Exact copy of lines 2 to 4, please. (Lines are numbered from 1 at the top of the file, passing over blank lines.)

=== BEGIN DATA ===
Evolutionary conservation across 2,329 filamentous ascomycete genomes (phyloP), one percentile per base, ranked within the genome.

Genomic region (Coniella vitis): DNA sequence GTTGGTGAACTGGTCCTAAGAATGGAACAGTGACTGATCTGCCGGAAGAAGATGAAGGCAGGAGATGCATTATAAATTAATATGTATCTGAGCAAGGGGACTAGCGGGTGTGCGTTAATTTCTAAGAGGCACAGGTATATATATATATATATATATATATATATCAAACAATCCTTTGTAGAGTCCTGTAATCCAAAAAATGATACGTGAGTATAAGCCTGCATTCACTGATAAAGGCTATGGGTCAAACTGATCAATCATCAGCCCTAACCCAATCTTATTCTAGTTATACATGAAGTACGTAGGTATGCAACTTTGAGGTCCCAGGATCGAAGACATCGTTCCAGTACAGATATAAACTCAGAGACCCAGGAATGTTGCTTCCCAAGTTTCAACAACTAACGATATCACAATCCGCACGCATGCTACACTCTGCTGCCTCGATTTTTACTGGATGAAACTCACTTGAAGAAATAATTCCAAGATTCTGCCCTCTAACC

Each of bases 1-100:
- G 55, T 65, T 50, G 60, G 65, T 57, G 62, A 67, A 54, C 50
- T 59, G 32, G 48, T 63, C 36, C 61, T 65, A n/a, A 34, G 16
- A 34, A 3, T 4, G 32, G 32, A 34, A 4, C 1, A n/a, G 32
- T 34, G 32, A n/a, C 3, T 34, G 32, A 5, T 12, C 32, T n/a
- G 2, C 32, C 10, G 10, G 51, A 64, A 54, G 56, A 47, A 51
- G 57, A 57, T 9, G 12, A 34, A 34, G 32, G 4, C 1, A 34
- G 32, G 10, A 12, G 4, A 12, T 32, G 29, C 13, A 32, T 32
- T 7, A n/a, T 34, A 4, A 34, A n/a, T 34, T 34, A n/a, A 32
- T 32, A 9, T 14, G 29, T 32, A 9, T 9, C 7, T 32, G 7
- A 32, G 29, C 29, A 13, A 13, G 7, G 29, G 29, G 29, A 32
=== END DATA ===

Genomic region (Coniella vitis): DNA sequence GTTGGTGAACTGGTCCTAAGAATGGAACAGTGACTGATCTGCCGGAAGAAGATGAAGGCAGGAGATGCATTATAAATTAATATGTATCTGAGCAAGGGGACTAGCGGGTGTGCGTTAATTTCTAAGAGGCACAGGTATATATATATATATATATATATATATATCAAACAATCCTTTGTAGAGTCCTGTAATCCAAAAAATGATACGTGAGTATAAGCCTGCATTCACTGATAAAGGCTATGGGTCAAACTGATCAATCATCAGCCCTAACCCAATCTTATTCTAGTTATACATGAAGTACGTAGGTATGCAACTTTGAGGTCCCAGGATCGAAGACATCGTTCCAGTACAGATATAAACTCAGAGACCCAGGAATGTTGCTTCCCAAGTTTCAACAACTAACGATATCACAATCCGCACGCATGCTACACTCTGCTGCCTCGATTTTTACTGGATGAAACTCACTTGAAGAAATAATTCCAAGATTCTGCCCTCTAACC

Each of bases 1-100:
- G 55, T 65, T 50, G 60, G 65, T 57, G 62, A 67, A 54, C 50